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Old 08-01-2021, 12:13 PM
JA
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JA is offline
 
Join Date: Oct 2016
Location: Melbourne, Australia
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Quote:
Originally Posted by yusufcam View Post
what you're saying makes sense but its hard to understand in light of the distances from the Sun (at least at this point for me).

could atmospheric composition outweigh density to that degree? They reckon that Mars atmospheres density is equivalent to being at a 35km height above ground level on earth, and the temperature at that height is about -54 C.

I wonder if the actual air temperature is affected by the radiant heat from the planet rather than atmosphere in some way that gives those livable temperatures they have been able to record.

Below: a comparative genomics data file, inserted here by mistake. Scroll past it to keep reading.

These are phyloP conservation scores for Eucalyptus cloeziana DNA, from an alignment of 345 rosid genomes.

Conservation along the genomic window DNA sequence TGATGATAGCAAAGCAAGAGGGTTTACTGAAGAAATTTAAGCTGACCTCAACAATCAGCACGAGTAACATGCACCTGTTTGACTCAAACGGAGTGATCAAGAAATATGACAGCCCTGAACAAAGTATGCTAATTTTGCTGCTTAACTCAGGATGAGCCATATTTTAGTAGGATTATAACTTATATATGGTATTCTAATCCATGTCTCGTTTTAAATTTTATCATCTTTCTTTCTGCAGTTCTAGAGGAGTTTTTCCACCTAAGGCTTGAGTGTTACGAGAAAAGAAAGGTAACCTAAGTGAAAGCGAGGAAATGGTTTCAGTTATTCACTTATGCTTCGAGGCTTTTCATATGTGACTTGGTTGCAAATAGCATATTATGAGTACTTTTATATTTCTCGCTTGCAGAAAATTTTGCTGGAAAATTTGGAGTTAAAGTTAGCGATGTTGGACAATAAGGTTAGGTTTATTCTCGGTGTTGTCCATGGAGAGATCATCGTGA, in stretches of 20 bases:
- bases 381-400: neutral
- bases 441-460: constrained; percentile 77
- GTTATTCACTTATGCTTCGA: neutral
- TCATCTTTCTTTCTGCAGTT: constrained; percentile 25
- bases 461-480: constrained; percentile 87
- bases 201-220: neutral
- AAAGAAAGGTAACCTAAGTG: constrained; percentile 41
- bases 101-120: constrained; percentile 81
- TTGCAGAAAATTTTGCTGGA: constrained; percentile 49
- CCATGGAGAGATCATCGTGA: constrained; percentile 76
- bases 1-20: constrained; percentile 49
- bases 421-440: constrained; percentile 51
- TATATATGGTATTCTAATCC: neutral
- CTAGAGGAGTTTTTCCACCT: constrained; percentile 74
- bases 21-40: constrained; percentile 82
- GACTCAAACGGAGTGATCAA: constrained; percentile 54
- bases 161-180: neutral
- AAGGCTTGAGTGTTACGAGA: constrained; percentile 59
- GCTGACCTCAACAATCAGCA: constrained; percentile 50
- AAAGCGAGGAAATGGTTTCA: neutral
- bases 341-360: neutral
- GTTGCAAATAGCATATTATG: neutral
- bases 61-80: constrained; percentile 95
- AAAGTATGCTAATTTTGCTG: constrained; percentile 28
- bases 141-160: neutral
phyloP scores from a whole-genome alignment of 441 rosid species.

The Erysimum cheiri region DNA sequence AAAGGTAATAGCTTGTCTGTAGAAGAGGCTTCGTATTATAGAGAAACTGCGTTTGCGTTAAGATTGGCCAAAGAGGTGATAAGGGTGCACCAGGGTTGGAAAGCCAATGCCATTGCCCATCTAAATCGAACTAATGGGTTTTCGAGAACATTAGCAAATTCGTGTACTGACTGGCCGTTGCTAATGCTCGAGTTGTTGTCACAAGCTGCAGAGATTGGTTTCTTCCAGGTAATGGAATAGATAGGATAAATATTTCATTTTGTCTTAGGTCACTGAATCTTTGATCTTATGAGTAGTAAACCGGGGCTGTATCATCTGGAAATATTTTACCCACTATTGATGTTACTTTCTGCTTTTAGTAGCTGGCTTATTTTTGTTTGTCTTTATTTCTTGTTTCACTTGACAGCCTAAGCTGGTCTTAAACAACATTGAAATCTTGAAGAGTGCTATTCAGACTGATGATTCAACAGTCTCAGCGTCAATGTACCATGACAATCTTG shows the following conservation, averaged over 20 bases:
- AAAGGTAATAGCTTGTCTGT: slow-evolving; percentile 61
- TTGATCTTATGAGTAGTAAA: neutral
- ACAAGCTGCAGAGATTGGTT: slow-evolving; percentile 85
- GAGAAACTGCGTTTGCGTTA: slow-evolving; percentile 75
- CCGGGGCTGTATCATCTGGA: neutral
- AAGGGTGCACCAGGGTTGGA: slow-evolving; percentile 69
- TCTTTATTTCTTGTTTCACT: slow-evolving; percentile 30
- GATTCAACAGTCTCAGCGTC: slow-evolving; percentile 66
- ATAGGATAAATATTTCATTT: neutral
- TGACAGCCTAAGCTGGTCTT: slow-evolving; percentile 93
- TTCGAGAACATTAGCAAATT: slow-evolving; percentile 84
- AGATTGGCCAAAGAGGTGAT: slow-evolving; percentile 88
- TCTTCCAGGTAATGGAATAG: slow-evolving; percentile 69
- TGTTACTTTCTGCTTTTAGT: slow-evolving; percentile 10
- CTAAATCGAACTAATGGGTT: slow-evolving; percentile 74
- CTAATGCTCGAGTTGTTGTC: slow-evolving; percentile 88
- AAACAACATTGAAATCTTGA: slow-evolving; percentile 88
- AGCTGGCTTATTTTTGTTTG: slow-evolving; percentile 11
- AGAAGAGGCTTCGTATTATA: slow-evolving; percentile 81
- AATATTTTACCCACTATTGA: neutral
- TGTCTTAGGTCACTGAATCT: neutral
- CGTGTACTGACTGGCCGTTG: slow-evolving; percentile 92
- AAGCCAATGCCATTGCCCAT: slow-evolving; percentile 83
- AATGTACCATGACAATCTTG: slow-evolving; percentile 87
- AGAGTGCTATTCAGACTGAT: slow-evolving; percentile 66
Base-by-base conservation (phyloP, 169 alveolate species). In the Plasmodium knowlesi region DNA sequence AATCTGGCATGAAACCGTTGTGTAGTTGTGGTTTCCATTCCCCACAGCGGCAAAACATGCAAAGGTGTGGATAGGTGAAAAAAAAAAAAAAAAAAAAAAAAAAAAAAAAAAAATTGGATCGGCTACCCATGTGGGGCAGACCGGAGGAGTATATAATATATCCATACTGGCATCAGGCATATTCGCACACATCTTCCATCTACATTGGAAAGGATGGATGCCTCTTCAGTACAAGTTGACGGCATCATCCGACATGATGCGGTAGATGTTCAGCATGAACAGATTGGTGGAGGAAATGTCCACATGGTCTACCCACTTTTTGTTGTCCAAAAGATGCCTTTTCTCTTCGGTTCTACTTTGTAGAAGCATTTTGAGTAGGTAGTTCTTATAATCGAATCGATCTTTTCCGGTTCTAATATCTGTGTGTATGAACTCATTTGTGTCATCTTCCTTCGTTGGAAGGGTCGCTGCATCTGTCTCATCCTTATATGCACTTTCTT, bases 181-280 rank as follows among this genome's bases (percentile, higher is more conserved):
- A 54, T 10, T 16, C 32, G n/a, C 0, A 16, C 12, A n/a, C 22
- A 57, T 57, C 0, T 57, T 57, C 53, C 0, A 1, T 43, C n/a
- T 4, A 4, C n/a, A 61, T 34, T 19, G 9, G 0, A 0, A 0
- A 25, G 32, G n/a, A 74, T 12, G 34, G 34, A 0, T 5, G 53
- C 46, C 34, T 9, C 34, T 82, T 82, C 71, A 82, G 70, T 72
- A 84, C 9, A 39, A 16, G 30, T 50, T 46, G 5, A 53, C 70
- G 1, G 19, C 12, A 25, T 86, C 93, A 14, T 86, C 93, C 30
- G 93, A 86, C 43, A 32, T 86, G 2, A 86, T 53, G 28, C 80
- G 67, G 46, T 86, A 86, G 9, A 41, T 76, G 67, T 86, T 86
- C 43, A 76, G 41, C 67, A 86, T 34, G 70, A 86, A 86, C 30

Just curious how it would work
There is a huge difference in the atmospheric pressure at the surface of Mars (~0.6 kPa) compared to that of the Earth (~101.3kPa), i.e: ~170x greater atmsopheric pressure on Earth, which (under certain assumptions) relates also to differences in density factoring different temperatures in to the mix, via the Ideal Gas Law. As to the 35km question: If you travel high enough in our atmosphere you will reach a similar pressure.

Air temperature and surface temperatures are effected by radiant heat transfer. There is a good representation of this by a Scientist by the name of Trenberth (I think it was) who quantified the Earth's energy balance. I will see if I can find a link later.

EDIT added Trenberth et al 2009 - Earth Energy Balance....
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JA

Last edited by JA; 08-01-2021 at 12:25 PM. Reason: added image
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